British athletes gave us plenty to smile about, and everyone will have their own favourites. I think Laura Trott is mine, combining as she does the wide-eyed pleasure of just being there that used to be the only consolation British Olympians had, with imperious strength and determined dominance of the Lottery era. Funding fuels organisational excellence, which harnesses and thus releases the talent and determination of so many athletes. We’ve found another thing we’re brilliant at, it seems.

To the criticism that this fascination with success is an insidious form of nationalism, I’d refer to London again, when we welcomed and cheered for everyone. I’m more concerned that we’re making sport an idol: something that we assign more value to than it truly has, setting it up in God’s place as our joy and hope and consolation. In its right place, however, it can still make us smile and say "Wow".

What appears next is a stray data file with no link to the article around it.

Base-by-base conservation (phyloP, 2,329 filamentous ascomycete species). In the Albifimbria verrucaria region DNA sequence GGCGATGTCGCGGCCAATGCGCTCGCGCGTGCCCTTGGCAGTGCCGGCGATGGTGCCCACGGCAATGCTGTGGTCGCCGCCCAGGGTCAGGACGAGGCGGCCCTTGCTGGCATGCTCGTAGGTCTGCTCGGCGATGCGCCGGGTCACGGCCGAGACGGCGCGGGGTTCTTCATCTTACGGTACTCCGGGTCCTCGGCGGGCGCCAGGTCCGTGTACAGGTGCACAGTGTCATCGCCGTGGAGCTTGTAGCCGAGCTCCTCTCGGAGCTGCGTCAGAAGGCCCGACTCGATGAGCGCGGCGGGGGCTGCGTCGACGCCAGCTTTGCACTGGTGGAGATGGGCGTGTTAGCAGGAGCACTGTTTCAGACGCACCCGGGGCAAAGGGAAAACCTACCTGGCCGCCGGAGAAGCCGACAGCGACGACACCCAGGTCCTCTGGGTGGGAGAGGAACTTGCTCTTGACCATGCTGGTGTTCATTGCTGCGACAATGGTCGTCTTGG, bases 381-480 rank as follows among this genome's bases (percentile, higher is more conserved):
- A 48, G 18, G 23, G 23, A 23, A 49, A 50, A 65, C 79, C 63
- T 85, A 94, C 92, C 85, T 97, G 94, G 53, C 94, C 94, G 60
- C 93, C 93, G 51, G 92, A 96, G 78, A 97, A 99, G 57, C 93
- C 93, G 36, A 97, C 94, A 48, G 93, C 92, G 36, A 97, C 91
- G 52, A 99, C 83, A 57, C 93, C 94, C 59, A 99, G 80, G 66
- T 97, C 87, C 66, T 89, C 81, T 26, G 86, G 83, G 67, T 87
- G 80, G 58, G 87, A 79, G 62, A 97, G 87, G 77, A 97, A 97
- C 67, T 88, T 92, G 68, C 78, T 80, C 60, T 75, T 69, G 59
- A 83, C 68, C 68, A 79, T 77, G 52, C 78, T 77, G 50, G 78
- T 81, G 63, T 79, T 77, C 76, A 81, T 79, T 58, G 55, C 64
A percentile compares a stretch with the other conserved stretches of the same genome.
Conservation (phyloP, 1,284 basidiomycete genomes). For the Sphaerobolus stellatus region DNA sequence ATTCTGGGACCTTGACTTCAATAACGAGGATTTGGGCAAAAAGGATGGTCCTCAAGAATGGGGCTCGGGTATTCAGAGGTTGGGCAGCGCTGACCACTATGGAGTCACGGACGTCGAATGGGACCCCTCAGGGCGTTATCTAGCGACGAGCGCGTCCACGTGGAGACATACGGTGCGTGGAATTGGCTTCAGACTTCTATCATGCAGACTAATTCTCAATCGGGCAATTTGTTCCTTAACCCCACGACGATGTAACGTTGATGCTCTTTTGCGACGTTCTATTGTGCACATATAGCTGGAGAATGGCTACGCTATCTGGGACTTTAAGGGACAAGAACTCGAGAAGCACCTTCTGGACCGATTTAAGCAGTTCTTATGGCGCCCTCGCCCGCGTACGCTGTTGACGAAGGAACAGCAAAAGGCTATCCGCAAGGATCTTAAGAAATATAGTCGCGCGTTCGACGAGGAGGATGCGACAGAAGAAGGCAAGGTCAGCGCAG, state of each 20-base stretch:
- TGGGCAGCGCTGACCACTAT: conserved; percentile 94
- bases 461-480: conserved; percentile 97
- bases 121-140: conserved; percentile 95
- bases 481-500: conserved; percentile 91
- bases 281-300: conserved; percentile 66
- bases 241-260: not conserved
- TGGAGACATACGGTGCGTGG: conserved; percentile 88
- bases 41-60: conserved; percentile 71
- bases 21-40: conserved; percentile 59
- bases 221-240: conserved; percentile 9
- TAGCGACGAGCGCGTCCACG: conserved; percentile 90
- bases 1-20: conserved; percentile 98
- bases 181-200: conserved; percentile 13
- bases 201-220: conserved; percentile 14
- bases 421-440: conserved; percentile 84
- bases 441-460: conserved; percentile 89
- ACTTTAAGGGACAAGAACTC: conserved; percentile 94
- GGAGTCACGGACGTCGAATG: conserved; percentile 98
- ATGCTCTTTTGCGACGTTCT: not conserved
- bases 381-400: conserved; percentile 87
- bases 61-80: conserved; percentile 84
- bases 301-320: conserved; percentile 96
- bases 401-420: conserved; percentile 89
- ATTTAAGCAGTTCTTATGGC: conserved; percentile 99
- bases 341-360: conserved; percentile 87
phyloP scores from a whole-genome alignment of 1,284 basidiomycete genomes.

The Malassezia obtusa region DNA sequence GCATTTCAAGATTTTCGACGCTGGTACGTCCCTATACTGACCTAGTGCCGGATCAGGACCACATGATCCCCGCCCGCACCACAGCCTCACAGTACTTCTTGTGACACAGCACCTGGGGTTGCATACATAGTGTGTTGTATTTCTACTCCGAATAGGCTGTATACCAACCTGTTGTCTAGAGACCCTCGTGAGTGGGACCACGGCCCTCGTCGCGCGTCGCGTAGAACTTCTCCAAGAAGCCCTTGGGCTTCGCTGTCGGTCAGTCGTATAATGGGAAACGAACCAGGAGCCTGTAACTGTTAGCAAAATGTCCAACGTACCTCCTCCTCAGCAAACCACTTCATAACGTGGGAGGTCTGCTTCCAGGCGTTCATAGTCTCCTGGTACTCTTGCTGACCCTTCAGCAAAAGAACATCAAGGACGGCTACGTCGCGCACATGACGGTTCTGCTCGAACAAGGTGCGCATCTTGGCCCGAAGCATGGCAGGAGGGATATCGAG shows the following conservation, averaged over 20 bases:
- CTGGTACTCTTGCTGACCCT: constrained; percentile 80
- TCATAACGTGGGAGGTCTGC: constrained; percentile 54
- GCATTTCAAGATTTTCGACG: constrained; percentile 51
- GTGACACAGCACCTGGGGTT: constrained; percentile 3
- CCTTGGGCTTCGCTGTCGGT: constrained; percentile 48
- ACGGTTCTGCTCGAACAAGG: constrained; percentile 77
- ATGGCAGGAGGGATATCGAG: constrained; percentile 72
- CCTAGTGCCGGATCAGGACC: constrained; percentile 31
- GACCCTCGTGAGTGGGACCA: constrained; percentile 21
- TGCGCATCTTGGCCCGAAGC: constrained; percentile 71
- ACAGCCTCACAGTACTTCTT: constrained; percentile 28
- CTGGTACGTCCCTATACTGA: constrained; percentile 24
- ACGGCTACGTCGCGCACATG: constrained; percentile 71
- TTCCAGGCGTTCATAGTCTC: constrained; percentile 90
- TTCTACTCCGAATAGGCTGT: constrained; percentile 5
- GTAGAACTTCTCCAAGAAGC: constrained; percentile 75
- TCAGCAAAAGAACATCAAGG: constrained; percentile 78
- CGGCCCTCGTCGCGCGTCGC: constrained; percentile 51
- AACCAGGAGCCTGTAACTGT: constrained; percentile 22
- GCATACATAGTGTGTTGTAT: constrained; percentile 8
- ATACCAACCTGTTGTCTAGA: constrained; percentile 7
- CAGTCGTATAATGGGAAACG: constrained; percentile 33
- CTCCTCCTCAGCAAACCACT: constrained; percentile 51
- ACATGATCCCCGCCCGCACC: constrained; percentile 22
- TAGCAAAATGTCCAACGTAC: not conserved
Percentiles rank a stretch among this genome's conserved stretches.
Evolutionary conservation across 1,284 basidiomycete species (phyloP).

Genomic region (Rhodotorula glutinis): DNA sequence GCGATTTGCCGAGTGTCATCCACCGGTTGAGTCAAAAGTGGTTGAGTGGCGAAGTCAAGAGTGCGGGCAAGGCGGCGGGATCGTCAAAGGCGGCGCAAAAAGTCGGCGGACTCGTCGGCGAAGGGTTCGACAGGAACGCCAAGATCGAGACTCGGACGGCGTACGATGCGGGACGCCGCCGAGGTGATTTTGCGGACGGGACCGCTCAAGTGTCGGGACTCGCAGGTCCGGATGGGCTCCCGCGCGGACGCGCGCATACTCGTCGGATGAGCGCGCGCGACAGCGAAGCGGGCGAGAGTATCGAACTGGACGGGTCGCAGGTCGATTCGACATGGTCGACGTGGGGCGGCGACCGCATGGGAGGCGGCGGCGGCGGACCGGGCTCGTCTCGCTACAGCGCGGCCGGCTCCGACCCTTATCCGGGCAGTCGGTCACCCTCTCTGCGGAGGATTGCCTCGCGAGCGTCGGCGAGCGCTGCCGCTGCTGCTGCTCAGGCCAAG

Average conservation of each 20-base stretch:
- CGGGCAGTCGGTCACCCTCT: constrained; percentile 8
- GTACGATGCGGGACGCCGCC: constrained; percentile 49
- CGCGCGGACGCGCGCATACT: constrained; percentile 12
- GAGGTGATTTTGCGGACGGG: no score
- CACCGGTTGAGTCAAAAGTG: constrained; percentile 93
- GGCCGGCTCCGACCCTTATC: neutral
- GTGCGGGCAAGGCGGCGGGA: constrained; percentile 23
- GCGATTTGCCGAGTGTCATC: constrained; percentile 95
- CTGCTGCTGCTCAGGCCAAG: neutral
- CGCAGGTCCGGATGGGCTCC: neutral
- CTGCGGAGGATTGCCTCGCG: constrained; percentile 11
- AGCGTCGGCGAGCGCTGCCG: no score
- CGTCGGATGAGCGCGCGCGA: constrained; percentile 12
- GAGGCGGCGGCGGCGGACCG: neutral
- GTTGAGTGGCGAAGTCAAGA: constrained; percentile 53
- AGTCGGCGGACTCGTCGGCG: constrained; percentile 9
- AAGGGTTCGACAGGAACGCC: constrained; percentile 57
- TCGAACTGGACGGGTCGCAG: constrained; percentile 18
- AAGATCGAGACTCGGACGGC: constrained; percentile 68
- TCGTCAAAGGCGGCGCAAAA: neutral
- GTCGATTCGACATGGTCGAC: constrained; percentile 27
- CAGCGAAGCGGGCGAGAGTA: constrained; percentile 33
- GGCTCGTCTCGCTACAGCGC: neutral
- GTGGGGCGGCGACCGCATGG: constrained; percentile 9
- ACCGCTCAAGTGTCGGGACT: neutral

The modern Olympics were conceived as a showcase of what we are capable of. It always succeeds in this, but not perhaps in the way it intends. Along with the brilliance, from dodgy boxing decisions and lying swimmers to government-arranged doping and the plutocratic robbery of the city itself, the Olympics is yet another arena in which humans prove their wonder and their wickedness. None of this surprises the Christian. We celebrate the good knowing that it comes from humans being in made in God’s image; we mourn the bad keenly aware that the same self-inflicted sickness resides in our hearts too. God’s Word has told us these truths and the Olympics merely demonstrate them. What has been unique about these Games is the display of a greater hope than ourselves. Towering over the city stands the statue of Christ the Redeemer.

Justin Gatlin cannot escape his past as a drug cheat. He reminded us that he'd served his time for doping offences but we insist that a temporary ban is insufficient. We want him to apologise profusely, and probably to remove himself from the competition. We want a price to be paid.